I saw a slightly shorter version of Bobby (Weinstein Co., 11.17) at the AFI Film Festival premiere last night. Shorter by maybe ten minutes, but it hasn’t made that much difference. This is a fairly square, somewhat old-fashioned film trying to do the right, heartfelt, semi-poignant thing with the legend of Bobby Kennedy , and either you can roll with this sort of thing or you can’t. I talked to a lot of people at the after-party who felt favorably disposed, so don’t take my view as the final word.

Sharon Stone at last night’s Bobby premiere — Wednesday, 11.1.06, 6:25 pm — at Mann’s Chinese.

I wasn’t that underwhelmed by it. I still feel that it’s more Love Boat ’68 than Grand Hotel, which is the model that Estevez was trying to emulate when he wrote it. It’s the best-crafted film Estevez has yet made, if that’s not, you know, damning with faint praise. I didn’t hate it. It’s an okay thing for what it is.
I said it the best with this Toronto Film Festival dispatch: “If you can sit back and go with the fact that Estvez is going to try and make you feel the allure of Kennedy’s Presidential primary campaign as well as the terrible shock of his murder on the night of June 4, 1968, by making you feel how it was to be an average person muddling through in ’68, and that Estevez will try for this immersion by showing you a series of Love Boat relationship stories — and I mean stories and situations that do nothing to illuminate or inform anyone about Kennedy or his ideals…if you can kick back and say, “Okay, I can roll with this…I’m ready to accept the banality of this approach,” then Bobby isn’t half bad.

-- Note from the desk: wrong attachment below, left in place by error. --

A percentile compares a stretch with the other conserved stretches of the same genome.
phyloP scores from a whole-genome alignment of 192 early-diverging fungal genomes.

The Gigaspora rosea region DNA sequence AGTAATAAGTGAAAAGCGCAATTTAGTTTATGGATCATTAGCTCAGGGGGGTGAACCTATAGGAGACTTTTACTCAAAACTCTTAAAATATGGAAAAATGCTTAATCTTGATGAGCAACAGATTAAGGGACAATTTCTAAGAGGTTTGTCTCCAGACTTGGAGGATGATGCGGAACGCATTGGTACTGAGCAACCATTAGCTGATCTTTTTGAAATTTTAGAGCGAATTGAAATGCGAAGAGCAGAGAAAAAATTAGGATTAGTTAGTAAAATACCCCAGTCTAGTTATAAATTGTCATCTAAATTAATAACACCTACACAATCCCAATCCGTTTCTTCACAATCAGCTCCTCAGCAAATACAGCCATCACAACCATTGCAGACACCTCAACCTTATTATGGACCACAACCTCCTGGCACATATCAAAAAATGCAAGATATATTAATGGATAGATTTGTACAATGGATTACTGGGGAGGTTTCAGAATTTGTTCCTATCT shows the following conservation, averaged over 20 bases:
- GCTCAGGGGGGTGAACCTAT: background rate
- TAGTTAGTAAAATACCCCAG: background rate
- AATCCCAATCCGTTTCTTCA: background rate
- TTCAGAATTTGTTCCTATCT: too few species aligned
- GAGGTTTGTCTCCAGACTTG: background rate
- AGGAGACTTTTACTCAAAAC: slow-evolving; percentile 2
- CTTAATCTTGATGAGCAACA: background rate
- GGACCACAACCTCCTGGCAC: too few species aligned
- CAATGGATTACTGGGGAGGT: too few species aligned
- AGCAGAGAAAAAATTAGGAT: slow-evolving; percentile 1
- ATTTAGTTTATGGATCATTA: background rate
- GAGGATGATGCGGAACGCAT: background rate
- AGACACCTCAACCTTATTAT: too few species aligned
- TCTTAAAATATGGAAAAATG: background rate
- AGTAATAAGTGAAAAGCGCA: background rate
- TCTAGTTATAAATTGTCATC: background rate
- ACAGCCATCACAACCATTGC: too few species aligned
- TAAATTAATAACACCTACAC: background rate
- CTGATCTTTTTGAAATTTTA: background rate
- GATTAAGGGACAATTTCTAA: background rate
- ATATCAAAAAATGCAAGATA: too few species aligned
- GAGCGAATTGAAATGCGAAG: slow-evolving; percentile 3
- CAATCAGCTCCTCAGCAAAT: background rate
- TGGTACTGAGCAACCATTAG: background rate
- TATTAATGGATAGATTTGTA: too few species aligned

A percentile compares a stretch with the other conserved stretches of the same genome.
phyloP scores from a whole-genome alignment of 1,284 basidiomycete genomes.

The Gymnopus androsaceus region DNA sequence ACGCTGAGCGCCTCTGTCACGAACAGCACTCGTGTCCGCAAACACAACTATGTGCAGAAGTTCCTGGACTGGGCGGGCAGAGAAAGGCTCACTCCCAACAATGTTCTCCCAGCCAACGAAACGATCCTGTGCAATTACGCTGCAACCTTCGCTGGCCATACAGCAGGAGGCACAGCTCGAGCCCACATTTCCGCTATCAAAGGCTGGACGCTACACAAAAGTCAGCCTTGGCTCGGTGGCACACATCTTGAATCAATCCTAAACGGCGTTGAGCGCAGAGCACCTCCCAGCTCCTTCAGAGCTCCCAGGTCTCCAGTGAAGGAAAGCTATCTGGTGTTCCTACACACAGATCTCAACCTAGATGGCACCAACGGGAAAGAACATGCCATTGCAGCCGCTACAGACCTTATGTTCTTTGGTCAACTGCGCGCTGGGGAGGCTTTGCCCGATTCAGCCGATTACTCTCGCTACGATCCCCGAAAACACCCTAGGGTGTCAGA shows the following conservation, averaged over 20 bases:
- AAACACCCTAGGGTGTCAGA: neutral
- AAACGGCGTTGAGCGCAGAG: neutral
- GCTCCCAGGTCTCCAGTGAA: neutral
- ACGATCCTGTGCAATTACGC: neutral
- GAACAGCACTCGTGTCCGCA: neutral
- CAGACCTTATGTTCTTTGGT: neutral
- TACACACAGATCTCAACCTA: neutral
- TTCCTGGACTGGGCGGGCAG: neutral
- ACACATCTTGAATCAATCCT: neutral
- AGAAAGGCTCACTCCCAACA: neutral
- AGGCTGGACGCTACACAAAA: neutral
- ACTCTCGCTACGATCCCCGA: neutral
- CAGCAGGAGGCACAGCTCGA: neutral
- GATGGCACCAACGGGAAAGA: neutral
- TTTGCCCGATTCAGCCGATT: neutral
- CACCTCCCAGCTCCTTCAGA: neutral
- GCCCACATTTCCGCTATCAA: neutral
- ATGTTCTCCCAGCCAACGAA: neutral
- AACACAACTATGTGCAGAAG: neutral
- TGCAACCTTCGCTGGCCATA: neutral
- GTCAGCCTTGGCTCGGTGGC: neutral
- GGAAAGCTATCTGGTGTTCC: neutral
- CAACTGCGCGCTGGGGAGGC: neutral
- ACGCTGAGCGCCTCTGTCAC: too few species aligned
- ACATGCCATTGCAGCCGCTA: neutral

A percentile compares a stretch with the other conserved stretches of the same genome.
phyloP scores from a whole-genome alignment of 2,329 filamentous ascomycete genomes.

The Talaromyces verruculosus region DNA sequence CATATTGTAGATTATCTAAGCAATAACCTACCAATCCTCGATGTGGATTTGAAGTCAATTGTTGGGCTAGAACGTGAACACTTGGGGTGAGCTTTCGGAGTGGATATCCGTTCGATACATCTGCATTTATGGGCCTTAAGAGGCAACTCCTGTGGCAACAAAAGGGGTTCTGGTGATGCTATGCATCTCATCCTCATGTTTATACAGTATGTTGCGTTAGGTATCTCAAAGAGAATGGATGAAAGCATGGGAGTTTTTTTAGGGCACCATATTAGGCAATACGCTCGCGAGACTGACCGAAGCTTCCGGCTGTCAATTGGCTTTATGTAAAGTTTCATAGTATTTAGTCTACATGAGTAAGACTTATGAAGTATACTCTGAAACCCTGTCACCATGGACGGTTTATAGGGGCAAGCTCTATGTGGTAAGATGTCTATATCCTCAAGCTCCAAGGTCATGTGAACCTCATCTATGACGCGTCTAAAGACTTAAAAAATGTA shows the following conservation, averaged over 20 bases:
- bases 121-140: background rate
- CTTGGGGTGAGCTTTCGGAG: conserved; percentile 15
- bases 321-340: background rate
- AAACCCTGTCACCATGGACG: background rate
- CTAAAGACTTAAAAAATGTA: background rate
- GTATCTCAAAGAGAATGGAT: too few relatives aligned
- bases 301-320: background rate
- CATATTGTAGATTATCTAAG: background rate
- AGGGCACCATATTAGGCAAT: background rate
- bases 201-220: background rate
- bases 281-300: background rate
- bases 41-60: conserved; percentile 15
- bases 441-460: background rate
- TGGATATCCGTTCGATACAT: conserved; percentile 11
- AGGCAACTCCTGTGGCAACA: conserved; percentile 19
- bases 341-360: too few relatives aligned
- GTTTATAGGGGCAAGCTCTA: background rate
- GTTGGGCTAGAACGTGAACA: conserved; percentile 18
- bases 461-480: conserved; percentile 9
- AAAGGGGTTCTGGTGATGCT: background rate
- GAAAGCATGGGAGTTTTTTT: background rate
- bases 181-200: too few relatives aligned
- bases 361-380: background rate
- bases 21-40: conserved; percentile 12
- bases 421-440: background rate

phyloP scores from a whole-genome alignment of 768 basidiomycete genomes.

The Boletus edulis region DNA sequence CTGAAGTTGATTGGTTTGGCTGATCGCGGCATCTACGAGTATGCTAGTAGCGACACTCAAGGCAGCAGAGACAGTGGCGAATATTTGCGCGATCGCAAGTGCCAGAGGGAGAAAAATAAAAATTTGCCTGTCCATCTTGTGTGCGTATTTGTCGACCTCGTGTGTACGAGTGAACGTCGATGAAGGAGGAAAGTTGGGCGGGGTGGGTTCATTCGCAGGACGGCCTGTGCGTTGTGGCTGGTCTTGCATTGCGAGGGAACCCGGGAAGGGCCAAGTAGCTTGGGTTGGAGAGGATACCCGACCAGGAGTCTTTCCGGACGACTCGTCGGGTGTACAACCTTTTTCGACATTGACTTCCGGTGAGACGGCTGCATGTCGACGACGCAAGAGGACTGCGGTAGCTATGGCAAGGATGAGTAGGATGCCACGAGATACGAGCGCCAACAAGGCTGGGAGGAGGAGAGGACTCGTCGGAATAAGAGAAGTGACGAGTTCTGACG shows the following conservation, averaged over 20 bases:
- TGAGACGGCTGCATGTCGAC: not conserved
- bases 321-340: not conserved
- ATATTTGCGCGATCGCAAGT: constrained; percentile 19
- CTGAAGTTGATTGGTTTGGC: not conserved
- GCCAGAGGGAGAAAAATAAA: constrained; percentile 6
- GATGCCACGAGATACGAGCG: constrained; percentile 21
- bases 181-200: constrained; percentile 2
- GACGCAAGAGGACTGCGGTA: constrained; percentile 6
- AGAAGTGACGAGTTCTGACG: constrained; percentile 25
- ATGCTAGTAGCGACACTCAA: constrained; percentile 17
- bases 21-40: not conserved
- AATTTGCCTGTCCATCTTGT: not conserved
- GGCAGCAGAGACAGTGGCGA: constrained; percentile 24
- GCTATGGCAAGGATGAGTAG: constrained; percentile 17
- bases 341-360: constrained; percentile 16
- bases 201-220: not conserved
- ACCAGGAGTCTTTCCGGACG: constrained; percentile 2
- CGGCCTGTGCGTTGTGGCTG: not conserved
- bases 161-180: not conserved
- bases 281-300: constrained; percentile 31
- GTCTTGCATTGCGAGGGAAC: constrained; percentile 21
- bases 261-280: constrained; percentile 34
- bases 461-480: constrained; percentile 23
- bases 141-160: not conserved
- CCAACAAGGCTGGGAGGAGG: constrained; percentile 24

And this one: “Archival footage of Kennedy is basically what saves it, along with a recording of an eloquent and very moving speech that he gave about the persistent presence of violence in American life. Despite the best of intentions and the worst of consequences, Bobby fails to undermine the actual Kennedy mystique. There’s a lingering potency to the RFK legend — who he was, what he said, the metaphor of his life and how it ended.”
The intrigue in the above photo, by the way, isn’t Sharon Stone, whose expression suggests that the blond-haired interviewer with the battery-operated recording device has just asked her something inane and she’s debating whether or not to give him a sincere reply or goof on it. The focus is the guy on the left spraying the breath spray.
The after-party at the Hollywood Roosevelt hotel was superb in every respect. Poolside locale, scrumptious food, good people, not too crowded.